Loud Light organizers know the dangers of extremism. As children, they grappled with the assassination of Dr. George Tiller, an abortion provider in Wichita. As they reached voting age, they saw extremists place deliberate barriers to voting.

So, in 2022, when Kansans’ constitutional right to abortion care was threatened by a radical ballot measure, Loud Light was ready. For seven years, Loud Light had engaged young voters, and Rural Democracy Initiative’s flexible support enabled Loud Light to shift their programs and try new ideas.

Through a “joyful organizing” approach, they built a youth organizing campaign that channeled the vibe of a block party for horse girls and cowboys where the party favor is protecting our rights.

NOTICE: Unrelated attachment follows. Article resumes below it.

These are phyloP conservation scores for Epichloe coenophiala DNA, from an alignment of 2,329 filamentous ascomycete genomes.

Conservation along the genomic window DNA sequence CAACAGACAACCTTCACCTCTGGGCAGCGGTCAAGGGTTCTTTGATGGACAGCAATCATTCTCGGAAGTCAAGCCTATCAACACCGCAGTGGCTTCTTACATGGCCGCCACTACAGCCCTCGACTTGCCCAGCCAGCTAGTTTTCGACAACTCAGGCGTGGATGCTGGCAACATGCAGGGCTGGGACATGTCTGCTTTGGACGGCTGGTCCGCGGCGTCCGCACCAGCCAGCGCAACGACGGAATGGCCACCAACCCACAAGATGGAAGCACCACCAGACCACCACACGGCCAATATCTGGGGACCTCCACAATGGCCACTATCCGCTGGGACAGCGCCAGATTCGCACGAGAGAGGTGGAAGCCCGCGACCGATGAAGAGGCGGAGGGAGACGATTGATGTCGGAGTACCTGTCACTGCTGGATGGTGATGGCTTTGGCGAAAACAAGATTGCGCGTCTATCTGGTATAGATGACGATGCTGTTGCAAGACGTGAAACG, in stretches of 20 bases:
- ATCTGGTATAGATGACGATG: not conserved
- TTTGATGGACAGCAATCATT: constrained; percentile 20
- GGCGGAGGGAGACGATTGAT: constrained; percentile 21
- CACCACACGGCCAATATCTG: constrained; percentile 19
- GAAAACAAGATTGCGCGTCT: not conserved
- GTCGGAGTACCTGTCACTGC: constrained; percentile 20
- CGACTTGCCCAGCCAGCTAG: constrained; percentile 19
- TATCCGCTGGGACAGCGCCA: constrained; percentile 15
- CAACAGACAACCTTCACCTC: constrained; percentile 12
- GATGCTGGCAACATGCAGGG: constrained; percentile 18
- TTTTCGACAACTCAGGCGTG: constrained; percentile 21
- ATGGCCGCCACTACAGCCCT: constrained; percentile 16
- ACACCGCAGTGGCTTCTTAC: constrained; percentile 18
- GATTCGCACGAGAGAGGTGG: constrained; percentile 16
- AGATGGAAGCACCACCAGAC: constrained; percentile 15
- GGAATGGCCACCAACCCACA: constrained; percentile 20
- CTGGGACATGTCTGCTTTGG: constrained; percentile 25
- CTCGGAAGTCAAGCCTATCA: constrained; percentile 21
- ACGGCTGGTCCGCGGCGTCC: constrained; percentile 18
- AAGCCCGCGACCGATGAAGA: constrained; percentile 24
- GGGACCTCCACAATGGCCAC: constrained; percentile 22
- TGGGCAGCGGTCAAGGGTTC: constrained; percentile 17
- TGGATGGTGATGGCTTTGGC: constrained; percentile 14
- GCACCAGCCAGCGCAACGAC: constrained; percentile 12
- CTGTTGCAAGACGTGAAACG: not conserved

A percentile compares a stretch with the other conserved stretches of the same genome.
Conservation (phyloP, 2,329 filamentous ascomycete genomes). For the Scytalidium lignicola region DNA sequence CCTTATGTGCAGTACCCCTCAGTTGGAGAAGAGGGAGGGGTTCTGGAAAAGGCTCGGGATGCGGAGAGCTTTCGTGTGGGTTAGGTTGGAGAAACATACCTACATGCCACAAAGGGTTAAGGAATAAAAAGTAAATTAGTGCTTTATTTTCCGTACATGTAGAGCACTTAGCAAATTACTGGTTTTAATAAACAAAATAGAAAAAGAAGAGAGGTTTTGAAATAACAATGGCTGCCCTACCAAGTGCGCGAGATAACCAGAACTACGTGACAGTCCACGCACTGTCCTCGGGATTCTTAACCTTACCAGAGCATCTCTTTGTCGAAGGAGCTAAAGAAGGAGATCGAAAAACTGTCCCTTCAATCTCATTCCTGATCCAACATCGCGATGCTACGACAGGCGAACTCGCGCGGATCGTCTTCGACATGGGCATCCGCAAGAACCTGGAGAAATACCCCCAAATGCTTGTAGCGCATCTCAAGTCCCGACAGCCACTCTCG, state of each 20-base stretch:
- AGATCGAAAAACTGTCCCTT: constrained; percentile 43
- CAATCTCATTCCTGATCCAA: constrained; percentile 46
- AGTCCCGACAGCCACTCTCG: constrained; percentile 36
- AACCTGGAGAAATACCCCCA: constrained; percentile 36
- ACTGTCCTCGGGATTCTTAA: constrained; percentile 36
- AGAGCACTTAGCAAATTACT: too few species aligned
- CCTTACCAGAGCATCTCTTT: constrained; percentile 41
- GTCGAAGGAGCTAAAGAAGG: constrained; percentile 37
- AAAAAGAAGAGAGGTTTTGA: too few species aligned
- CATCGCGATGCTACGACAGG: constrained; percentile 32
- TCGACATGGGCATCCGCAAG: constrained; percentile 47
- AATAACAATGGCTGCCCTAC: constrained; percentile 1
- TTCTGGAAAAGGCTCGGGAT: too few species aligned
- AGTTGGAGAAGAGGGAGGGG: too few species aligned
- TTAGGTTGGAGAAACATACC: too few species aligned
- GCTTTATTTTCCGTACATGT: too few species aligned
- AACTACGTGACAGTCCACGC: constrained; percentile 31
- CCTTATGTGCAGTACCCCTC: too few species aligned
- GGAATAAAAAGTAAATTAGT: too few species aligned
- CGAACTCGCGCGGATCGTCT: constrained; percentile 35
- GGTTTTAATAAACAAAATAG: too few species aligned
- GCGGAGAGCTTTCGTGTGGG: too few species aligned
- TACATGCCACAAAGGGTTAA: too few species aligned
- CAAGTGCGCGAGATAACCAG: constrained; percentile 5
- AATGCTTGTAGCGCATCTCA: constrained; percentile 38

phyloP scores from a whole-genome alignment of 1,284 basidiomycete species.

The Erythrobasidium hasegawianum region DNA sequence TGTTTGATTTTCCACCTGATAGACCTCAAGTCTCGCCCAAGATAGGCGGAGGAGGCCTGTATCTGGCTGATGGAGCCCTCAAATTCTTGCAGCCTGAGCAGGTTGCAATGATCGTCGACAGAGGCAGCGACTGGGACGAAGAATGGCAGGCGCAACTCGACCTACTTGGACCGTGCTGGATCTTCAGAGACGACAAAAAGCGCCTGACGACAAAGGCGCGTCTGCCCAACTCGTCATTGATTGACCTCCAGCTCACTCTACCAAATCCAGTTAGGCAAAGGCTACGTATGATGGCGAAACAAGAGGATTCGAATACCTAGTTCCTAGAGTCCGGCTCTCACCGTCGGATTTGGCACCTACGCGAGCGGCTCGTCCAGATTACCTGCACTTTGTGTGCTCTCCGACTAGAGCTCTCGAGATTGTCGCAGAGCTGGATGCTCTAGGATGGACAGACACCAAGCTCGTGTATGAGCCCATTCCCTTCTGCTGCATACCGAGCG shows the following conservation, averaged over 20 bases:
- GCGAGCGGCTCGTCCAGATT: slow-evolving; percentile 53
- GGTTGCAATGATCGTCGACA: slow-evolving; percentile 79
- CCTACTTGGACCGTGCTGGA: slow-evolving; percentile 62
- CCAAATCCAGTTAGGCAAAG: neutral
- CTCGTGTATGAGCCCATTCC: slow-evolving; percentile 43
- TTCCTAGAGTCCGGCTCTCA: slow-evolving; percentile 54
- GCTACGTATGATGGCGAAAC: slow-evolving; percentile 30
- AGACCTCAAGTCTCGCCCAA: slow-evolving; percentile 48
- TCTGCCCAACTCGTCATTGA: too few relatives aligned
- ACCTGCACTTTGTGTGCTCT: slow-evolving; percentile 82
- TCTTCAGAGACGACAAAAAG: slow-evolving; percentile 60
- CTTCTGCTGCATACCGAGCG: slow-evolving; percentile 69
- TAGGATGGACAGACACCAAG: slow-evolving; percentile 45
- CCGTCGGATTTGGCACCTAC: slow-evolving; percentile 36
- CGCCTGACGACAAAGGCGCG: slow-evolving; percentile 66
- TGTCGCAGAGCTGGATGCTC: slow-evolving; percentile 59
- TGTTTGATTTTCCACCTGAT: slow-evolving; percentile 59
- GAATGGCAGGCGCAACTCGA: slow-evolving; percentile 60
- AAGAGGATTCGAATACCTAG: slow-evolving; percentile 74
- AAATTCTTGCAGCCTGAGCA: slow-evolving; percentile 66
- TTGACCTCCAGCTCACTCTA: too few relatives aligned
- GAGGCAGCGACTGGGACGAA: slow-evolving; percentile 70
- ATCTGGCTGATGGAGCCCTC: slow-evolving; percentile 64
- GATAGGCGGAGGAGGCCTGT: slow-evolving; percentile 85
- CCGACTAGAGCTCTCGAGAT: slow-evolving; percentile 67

“Rural people don’t respond well to uppity,” says Advocacy Director Melissa Stiehler. “Having fun was effective.”

Loud Light’s campaign highlighted Kansans’ love for horses and horse culture while explaining misleading ballot language and the confusing timing of an August vote. The campaign was fun, community-oriented, and clear about the stakes. Youth from across the state shared stories with each other through social media testimonials and virtual text banking. At in-person events, attendees wore cowboy boots to attend “ponies to the polls.”

Extremists put the abortion vote in August in hopes of lowering turnout. But young voters exceeded all precedents with student voting rates 24% higher than the 2018 general election. Kansans voted for the right to abortion care, with small towns and rural areas demonstrating especially strong support for the issue that defied expectations.